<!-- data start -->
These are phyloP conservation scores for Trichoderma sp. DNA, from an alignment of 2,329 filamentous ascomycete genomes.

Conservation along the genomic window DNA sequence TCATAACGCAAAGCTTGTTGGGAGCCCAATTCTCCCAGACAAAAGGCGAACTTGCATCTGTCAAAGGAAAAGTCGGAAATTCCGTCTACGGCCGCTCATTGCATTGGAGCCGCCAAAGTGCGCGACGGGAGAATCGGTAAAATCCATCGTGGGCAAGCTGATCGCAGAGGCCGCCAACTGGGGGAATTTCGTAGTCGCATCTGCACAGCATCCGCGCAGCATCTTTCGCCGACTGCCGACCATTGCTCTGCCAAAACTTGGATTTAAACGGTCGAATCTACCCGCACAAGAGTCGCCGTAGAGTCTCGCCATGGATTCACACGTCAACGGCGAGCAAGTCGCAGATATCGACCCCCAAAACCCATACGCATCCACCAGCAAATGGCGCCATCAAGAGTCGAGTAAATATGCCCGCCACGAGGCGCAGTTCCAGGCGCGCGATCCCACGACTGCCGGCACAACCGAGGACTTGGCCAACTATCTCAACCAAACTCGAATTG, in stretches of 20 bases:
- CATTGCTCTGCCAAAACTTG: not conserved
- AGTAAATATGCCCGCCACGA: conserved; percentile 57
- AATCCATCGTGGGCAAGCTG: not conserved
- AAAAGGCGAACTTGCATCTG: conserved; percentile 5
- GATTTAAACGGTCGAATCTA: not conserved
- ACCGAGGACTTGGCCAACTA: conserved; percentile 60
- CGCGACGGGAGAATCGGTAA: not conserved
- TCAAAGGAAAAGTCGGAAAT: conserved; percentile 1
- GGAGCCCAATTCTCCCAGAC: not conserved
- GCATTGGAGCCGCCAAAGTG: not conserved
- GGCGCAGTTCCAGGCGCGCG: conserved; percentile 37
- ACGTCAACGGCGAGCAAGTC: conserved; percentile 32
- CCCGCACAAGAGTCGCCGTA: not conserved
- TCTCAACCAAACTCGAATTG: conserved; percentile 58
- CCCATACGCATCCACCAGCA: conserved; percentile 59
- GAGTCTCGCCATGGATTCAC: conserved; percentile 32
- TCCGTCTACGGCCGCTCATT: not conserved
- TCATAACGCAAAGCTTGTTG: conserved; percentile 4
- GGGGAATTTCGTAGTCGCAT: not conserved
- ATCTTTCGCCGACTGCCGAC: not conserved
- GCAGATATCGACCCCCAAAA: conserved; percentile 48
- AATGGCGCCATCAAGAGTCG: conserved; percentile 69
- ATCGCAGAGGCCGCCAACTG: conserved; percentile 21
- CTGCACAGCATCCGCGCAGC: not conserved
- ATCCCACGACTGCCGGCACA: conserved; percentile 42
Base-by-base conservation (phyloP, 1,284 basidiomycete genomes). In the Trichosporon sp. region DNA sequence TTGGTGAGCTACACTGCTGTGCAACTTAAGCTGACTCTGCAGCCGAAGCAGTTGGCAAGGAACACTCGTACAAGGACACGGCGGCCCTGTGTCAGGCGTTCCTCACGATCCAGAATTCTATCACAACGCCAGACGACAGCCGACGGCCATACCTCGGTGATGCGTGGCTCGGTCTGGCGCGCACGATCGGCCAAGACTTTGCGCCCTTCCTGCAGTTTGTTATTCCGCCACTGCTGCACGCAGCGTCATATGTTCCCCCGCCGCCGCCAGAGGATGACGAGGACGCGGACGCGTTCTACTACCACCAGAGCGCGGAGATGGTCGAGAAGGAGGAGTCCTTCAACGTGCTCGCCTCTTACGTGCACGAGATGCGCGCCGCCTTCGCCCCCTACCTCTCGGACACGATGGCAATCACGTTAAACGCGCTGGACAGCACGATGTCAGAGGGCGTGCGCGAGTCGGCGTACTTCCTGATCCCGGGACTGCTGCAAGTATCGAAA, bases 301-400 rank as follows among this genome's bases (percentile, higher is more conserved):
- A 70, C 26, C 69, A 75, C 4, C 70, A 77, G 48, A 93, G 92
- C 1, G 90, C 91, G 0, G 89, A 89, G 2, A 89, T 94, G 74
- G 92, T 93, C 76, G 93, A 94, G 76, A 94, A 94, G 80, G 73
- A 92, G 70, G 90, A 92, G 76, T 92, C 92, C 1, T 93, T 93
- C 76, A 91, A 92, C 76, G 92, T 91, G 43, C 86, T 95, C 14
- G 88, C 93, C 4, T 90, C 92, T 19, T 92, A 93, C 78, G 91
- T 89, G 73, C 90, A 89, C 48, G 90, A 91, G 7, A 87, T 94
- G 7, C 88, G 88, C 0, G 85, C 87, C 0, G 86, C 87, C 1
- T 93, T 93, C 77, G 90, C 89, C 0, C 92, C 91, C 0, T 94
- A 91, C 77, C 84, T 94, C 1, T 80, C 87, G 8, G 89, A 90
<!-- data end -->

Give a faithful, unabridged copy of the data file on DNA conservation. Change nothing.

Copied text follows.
These are phyloP conservation scores for Trichoderma sp. DNA, from an alignment of 2,329 filamentous ascomycete genomes.

Conservation along the genomic window DNA sequence TCATAACGCAAAGCTTGTTGGGAGCCCAATTCTCCCAGACAAAAGGCGAACTTGCATCTGTCAAAGGAAAAGTCGGAAATTCCGTCTACGGCCGCTCATTGCATTGGAGCCGCCAAAGTGCGCGACGGGAGAATCGGTAAAATCCATCGTGGGCAAGCTGATCGCAGAGGCCGCCAACTGGGGGAATTTCGTAGTCGCATCTGCACAGCATCCGCGCAGCATCTTTCGCCGACTGCCGACCATTGCTCTGCCAAAACTTGGATTTAAACGGTCGAATCTACCCGCACAAGAGTCGCCGTAGAGTCTCGCCATGGATTCACACGTCAACGGCGAGCAAGTCGCAGATATCGACCCCCAAAACCCATACGCATCCACCAGCAAATGGCGCCATCAAGAGTCGAGTAAATATGCCCGCCACGAGGCGCAGTTCCAGGCGCGCGATCCCACGACTGCCGGCACAACCGAGGACTTGGCCAACTATCTCAACCAAACTCGAATTG, in stretches of 20 bases:
- CATTGCTCTGCCAAAACTTG: not conserved
- AGTAAATATGCCCGCCACGA: conserved; percentile 57
- AATCCATCGTGGGCAAGCTG: not conserved
- AAAAGGCGAACTTGCATCTG: conserved; percentile 5
- GATTTAAACGGTCGAATCTA: not conserved
- ACCGAGGACTTGGCCAACTA: conserved; percentile 60
- CGCGACGGGAGAATCGGTAA: not conserved
- TCAAAGGAAAAGTCGGAAAT: conserved; percentile 1
- GGAGCCCAATTCTCCCAGAC: not conserved
- GCATTGGAGCCGCCAAAGTG: not conserved
- GGCGCAGTTCCAGGCGCGCG: conserved; percentile 37
- ACGTCAACGGCGAGCAAGTC: conserved; percentile 32
- CCCGCACAAGAGTCGCCGTA: not conserved
- TCTCAACCAAACTCGAATTG: conserved; percentile 58
- CCCATACGCATCCACCAGCA: conserved; percentile 59
- GAGTCTCGCCATGGATTCAC: conserved; percentile 32
- TCCGTCTACGGCCGCTCATT: not conserved
- TCATAACGCAAAGCTTGTTG: conserved; percentile 4
- GGGGAATTTCGTAGTCGCAT: not conserved
- ATCTTTCGCCGACTGCCGAC: not conserved
- GCAGATATCGACCCCCAAAA: conserved; percentile 48
- AATGGCGCCATCAAGAGTCG: conserved; percentile 69
- ATCGCAGAGGCCGCCAACTG: conserved; percentile 21
- CTGCACAGCATCCGCGCAGC: not conserved
- ATCCCACGACTGCCGGCACA: conserved; percentile 42
Base-by-base conservation (phyloP, 1,284 basidiomycete genomes). In the Trichosporon sp. region DNA sequence TTGGTGAGCTACACTGCTGTGCAACTTAAGCTGACTCTGCAGCCGAAGCAGTTGGCAAGGAACACTCGTACAAGGACACGGCGGCCCTGTGTCAGGCGTTCCTCACGATCCAGAATTCTATCACAACGCCAGACGACAGCCGACGGCCATACCTCGGTGATGCGTGGCTCGGTCTGGCGCGCACGATCGGCCAAGACTTTGCGCCCTTCCTGCAGTTTGTTATTCCGCCACTGCTGCACGCAGCGTCATATGTTCCCCCGCCGCCGCCAGAGGATGACGAGGACGCGGACGCGTTCTACTACCACCAGAGCGCGGAGATGGTCGAGAAGGAGGAGTCCTTCAACGTGCTCGCCTCTTACGTGCACGAGATGCGCGCCGCCTTCGCCCCCTACCTCTCGGACACGATGGCAATCACGTTAAACGCGCTGGACAGCACGATGTCAGAGGGCGTGCGCGAGTCGGCGTACTTCCTGATCCCGGGACTGCTGCAAGTATCGAAA, bases 301-400 rank as follows among this genome's bases (percentile, higher is more conserved):
- A 70, C 26, C 69, A 75, C 4, C 70, A 77, G 48, A 93, G 92
- C 1, G 90, C 91, G 0, G 89, A 89, G 2, A 89, T 94, G 74
- G 92, T 93, C 76, G 93, A 94, G 76, A 94, A 94, G 80, G 73
- A 92, G 70, G 90, A 92, G 76, T 92, C 92, C 1, T 93, T 93
- C 76, A 91, A 92, C 76, G 92, T 91, G 43, C 86, T 95, C 14
- G 88, C 93, C 4, T 90, C 92, T 19, T 92, A 93, C 78, G 91
- T 89, G 73, C 90, A 89, C 48, G 90, A 91, G 7, A 87, T 94
- G 7, C 88, G 88, C 0, G 85, C 87, C 0, G 86, C 87, C 1
- T 93, T 93, C 77, G 90, C 89, C 0, C 92, C 91, C 0, T 94
- A 91, C 77, C 84, T 94, C 1, T 80, C 87, G 8, G 89, A 90